When in 2012 Liverpool chose to leave adidas after only six years many were surprised, but no one could have imagined that the Reds would sign with Warrior, a brand unknown in the world of football. Up until that point, the brand, which specialises in ice hockey and lacrosse, had not yet produced a kit for a professional team and its first contract was with one of Europe's most prestigious teams. The desire to immerse itself in the world of football probably came at the urging of New Balance, which in 2007 had incorporated the Warrior group, perhaps planning its current rise in the world of football itself years before. Today, the William Riley-founded brand plays a major role in football, sponsoring teams such as Porto, Roma and Bilbao, and has been the kit supplier to the Reds for five years, taking over from Warrior.  

As we said, it all began in 2012 in the city of the Beatles with a massive £25million bid over six years - a deal that was among the most lucrative in the industry at the time. Warrior decided to play it safe by dusting off the Liver Bird with the letters LFC, a crest used on shirts in the 1970s and 1980s and still present today. The other major change they made to the home kit was to not include any white elements, the first and only time this has happened in Liverpool's history. But Warrior's exploit came in the following season, when in addition to offering unique kits for Liverpool inspired by those created by Umbro in the early 80s, the brand founded by David Morrow surprised everyone by becoming technical supplier of Sevilla.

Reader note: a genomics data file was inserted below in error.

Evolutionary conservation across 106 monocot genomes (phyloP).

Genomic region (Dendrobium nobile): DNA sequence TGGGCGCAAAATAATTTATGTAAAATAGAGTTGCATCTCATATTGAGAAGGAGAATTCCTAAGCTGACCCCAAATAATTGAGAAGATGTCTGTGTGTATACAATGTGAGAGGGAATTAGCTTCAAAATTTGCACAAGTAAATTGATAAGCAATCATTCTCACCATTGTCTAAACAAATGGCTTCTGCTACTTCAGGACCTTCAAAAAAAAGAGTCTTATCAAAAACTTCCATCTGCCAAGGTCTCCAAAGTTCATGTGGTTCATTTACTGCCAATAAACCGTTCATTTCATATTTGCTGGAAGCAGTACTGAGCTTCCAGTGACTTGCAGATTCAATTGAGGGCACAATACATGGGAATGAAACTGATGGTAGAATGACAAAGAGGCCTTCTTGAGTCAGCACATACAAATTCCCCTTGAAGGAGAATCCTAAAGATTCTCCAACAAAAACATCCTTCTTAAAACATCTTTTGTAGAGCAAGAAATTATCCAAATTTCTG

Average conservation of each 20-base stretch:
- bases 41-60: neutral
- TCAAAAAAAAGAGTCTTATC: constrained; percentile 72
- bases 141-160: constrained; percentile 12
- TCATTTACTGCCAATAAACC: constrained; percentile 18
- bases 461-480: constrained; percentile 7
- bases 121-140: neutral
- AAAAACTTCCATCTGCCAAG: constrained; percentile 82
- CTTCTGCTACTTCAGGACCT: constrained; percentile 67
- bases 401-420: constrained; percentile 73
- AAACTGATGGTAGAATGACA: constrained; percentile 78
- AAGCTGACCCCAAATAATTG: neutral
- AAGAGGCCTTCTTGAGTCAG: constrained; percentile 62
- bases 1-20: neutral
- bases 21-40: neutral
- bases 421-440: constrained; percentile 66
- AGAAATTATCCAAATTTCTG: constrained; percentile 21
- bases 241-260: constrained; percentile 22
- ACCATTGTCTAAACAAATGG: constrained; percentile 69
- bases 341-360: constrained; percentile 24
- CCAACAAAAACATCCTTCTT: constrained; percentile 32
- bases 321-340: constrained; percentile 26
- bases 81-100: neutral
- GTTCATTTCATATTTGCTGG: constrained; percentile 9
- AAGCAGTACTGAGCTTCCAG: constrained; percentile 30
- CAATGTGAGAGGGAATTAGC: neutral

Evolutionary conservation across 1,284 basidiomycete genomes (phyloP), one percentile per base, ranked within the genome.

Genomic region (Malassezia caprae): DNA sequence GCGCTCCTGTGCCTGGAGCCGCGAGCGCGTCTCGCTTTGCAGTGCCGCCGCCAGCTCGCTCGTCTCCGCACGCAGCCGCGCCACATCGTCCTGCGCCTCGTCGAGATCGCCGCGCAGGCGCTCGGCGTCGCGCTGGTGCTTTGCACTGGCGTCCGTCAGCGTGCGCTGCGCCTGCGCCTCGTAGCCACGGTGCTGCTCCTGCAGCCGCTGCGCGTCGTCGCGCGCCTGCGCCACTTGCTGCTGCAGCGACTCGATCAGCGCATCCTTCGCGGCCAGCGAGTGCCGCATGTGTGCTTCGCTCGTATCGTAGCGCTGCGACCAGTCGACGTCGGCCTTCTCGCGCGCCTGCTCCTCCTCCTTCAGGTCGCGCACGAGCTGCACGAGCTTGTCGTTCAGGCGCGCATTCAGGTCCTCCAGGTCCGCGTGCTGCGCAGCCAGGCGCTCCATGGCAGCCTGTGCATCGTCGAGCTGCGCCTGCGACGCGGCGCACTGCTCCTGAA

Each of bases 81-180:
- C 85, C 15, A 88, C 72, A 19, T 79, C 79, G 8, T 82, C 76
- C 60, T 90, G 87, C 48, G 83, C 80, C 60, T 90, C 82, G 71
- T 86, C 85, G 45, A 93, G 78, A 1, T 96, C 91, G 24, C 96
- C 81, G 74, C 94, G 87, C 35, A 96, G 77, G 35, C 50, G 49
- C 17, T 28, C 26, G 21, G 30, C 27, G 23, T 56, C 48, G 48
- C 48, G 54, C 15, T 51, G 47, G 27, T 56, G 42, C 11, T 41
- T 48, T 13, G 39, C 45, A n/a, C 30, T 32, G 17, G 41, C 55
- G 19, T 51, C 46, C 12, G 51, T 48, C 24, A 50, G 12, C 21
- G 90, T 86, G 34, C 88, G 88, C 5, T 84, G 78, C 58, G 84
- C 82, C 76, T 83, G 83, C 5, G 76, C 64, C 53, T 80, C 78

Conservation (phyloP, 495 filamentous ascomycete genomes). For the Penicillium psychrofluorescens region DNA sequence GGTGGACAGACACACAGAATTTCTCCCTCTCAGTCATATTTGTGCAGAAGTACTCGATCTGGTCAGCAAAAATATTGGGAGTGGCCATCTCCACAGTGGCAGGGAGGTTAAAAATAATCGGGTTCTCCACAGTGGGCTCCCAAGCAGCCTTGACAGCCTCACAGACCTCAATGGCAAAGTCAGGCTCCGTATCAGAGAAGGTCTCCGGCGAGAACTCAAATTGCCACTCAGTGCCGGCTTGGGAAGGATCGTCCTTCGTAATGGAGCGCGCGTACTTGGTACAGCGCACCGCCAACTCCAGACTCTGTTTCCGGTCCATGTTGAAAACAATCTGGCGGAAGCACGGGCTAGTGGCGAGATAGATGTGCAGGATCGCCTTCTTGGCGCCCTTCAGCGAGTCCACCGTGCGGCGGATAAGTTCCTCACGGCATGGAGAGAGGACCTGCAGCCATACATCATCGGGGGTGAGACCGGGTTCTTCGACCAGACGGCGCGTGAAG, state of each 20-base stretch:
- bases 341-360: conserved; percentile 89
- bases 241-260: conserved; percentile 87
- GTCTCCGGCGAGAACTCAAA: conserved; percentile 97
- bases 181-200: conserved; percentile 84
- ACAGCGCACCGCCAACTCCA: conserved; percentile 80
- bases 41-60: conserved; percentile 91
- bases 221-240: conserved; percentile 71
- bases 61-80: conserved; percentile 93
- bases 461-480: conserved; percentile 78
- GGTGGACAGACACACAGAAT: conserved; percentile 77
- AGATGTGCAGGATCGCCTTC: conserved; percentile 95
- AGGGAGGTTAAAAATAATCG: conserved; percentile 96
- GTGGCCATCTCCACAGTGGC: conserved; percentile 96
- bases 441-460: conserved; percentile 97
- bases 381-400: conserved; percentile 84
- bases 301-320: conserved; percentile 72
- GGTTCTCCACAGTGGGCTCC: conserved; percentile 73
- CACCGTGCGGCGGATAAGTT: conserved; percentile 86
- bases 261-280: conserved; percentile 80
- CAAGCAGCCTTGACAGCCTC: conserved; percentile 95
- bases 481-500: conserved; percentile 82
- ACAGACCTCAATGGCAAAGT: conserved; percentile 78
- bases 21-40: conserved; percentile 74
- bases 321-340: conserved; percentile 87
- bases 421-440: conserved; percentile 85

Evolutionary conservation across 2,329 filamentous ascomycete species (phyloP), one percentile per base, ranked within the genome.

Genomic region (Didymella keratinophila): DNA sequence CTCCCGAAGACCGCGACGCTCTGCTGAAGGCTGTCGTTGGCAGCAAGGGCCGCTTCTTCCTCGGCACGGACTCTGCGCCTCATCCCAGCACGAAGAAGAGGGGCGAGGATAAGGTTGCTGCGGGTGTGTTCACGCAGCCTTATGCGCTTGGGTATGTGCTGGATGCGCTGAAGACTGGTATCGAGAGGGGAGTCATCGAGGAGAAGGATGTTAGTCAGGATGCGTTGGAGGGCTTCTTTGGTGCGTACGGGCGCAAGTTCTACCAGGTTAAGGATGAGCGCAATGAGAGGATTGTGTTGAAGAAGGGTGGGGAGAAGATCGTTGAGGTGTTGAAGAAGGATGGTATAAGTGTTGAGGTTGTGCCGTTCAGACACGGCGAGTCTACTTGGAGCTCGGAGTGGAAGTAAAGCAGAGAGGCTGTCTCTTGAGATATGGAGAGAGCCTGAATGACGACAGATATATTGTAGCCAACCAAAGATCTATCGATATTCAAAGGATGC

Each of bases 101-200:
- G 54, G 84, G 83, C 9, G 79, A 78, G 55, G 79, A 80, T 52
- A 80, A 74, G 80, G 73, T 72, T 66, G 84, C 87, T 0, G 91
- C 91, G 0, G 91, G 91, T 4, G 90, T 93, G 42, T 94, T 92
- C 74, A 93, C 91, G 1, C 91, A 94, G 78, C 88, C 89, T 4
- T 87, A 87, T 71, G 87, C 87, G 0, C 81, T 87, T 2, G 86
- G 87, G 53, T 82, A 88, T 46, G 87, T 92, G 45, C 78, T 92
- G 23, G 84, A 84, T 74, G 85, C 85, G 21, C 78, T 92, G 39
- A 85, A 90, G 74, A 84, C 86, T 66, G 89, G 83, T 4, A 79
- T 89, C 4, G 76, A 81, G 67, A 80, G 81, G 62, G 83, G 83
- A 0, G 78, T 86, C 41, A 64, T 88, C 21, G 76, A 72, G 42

In those years the Andalusian club was experiencing one of its best sporting moments outside of Europe, so much so that in 2014 it gave Warrior its first important success with the victory in the Europa League. Unfortunately, in his first year in Sevilla, Warrior was unable to replicate what he had done with Liverpool, the brand distorting the first jersey by adding a vertical stripe to the classic white uniform, used by the Andalusians only on rare occasions. The European victory with Sevilla, however, allowed Warrior to make a name for itself, expanding its boundaries even further, arriving in Portugal with Porto and then touching on the dream of dressing Roma, who in those years were undecided whether to continue with the path of self-production or rely on a technical sponsor. But in the very year that Warrior was seeing its popularity, profits and club sponsorship rise, the group decided to take a different route, kick-starting the rise of New Balance, which replaced Warrior the following season.